The lesser scaup measures 15 to 19 inches. The breeding male has a blackish head, black chest, and brownish-black tail and rump. The abdomen is white, the bill pale blue with a black tip, and the eyes are bright yellow. The head is pointed toward the rear of the crown. The female has dark brown upper parts and a gray-brown breast and flanks. The abdomen is white and the pale blue bill has a dark tip. The peaked brown head has a small white patch at the base of the bill in the winter. In flight both sexes show a white wing stripe on the speculum, and dull, dark gray primaries.
The range of the lesser scaup is from Canada and the United States to Panama and the West Indies.
The lesser scaup inhabits freshwater pools and lakes in open country; in winter protected harbors in brackish bays.
Incubation: 23 to 25 days
A gregarious diving duck, the lesser scaup are often encountered in very large flocks outside of breeding season. Pair formation begins toward the end of winter, with breeding taking place in late May to July. They feed chiefly by diving. Migration begins in September and October.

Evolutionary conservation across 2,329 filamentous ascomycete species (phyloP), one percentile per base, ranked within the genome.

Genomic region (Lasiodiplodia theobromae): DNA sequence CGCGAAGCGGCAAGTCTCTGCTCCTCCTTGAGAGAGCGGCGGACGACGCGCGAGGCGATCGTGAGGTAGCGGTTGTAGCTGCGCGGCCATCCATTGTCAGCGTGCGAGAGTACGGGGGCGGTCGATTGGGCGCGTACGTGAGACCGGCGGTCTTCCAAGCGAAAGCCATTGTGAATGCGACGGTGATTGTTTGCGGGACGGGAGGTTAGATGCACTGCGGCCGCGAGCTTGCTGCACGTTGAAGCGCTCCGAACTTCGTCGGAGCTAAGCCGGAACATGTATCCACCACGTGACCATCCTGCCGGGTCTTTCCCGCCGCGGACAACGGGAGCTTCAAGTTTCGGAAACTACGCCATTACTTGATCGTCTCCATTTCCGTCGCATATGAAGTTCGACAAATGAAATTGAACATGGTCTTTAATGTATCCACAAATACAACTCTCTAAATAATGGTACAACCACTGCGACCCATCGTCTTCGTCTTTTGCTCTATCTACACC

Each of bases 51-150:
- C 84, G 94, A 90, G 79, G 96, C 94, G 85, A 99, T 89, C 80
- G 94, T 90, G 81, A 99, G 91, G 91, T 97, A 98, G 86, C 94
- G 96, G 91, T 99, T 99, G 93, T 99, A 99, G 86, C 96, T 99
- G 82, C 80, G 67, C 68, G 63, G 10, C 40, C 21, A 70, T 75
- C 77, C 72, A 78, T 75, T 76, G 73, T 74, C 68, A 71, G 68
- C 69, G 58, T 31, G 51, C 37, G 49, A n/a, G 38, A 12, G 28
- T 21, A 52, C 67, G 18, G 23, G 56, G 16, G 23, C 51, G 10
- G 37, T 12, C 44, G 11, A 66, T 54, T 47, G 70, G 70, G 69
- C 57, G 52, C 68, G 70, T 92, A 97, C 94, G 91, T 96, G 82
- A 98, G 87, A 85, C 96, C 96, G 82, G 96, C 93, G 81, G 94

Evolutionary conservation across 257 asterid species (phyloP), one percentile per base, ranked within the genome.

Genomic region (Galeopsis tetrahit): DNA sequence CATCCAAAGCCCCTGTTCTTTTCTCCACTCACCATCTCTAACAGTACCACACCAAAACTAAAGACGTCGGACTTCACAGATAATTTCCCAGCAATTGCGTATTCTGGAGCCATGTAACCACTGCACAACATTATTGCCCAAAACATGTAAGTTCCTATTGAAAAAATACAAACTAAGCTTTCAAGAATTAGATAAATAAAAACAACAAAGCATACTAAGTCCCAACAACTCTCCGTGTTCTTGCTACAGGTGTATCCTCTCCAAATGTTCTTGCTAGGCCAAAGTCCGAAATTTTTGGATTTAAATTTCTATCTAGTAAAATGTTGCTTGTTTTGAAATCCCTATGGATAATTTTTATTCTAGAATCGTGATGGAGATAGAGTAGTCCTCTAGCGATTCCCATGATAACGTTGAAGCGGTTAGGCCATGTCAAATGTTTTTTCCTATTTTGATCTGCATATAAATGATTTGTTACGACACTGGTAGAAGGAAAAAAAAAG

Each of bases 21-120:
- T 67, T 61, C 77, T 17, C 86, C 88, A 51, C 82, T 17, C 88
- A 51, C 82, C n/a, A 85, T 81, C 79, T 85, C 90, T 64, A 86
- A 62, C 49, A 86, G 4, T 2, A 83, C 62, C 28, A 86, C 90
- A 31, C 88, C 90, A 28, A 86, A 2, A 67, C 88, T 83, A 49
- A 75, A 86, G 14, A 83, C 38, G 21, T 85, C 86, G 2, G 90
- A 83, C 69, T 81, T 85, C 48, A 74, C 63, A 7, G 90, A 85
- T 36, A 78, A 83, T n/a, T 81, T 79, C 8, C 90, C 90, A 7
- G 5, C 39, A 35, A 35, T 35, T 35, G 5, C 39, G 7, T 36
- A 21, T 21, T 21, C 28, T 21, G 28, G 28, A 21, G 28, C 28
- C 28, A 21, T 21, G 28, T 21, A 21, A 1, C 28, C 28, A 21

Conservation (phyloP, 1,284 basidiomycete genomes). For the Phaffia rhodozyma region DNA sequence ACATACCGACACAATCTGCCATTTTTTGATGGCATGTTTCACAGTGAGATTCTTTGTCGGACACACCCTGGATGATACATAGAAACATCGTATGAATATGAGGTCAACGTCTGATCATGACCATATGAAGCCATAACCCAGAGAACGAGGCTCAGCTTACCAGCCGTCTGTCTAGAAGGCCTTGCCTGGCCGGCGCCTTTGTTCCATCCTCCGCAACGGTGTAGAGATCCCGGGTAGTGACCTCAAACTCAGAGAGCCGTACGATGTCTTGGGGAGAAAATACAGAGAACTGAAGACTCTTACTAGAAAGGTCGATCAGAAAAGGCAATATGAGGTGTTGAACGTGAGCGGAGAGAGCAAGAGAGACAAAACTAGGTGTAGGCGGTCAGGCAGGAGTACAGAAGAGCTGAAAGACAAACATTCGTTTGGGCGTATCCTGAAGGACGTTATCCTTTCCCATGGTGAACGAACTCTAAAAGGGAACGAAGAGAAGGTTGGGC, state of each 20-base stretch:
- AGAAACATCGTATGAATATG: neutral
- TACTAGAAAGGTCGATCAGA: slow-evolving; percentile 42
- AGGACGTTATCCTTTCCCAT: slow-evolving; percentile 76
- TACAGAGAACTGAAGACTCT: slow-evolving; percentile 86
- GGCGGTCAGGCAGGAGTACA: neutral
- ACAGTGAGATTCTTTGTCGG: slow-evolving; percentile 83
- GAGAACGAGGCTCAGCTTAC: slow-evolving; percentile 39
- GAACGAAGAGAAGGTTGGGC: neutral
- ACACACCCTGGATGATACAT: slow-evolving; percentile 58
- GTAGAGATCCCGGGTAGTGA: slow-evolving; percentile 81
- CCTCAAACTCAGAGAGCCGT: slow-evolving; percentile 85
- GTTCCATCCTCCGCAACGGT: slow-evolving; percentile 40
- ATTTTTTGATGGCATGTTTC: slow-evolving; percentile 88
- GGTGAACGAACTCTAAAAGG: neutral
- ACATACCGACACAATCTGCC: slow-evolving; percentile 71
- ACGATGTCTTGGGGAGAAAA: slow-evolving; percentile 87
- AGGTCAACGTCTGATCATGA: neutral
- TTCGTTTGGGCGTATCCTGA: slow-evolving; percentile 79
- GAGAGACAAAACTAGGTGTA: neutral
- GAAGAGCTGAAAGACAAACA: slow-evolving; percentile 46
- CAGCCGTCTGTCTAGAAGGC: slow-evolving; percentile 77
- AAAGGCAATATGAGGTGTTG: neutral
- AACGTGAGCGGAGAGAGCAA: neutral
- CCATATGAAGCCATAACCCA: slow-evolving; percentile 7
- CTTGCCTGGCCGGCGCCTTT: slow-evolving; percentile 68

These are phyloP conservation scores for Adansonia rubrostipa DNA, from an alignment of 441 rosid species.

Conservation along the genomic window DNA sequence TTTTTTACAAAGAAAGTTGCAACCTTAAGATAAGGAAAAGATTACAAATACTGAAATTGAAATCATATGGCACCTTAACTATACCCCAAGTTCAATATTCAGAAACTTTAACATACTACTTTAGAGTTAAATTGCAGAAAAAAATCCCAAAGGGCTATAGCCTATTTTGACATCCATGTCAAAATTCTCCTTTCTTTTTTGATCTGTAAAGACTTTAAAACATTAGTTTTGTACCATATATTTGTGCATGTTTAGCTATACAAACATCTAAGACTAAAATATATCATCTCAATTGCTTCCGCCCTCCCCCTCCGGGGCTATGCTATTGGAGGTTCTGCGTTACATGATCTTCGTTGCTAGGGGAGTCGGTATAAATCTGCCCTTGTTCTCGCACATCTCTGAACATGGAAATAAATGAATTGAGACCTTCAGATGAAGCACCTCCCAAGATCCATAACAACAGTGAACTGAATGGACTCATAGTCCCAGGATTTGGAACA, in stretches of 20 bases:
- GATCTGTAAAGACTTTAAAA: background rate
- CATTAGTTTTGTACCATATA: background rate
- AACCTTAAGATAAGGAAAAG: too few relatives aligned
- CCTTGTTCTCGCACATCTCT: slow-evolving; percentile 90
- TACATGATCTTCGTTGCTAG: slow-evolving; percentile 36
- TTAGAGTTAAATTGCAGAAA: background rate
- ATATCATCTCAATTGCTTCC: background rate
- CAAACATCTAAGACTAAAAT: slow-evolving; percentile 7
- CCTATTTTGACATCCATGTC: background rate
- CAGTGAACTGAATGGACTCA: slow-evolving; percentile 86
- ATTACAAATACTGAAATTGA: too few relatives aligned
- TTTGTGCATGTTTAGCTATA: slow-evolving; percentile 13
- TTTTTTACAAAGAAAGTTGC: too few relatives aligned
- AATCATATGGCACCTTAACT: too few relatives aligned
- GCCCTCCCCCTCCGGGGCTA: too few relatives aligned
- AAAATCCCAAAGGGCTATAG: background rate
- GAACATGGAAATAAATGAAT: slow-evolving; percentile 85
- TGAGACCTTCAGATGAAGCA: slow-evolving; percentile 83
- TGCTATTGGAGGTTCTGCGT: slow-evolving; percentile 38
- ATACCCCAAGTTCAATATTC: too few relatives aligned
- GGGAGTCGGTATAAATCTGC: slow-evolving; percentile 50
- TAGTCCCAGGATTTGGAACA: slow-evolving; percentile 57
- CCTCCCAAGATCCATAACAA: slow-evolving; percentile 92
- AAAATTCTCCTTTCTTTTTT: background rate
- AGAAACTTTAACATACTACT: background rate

Most courting in lesser scaups occurs on the water surface, but it is also marked by frequent diving by the entire courting party as well as by aerial chases. Nesting takes place on the ground among waterside vegetation, often on islands among colonies of terns or gulls. Males leave females at the start of incubation to gather for a post-breeding moult. The fledging period of the young is probably between 45 and 50 days, but females often desert their broods well in advance of fledging, frequently when they are but a few weeks old.
Fish and mollusks
Waterfowl breeder pellets and generic grain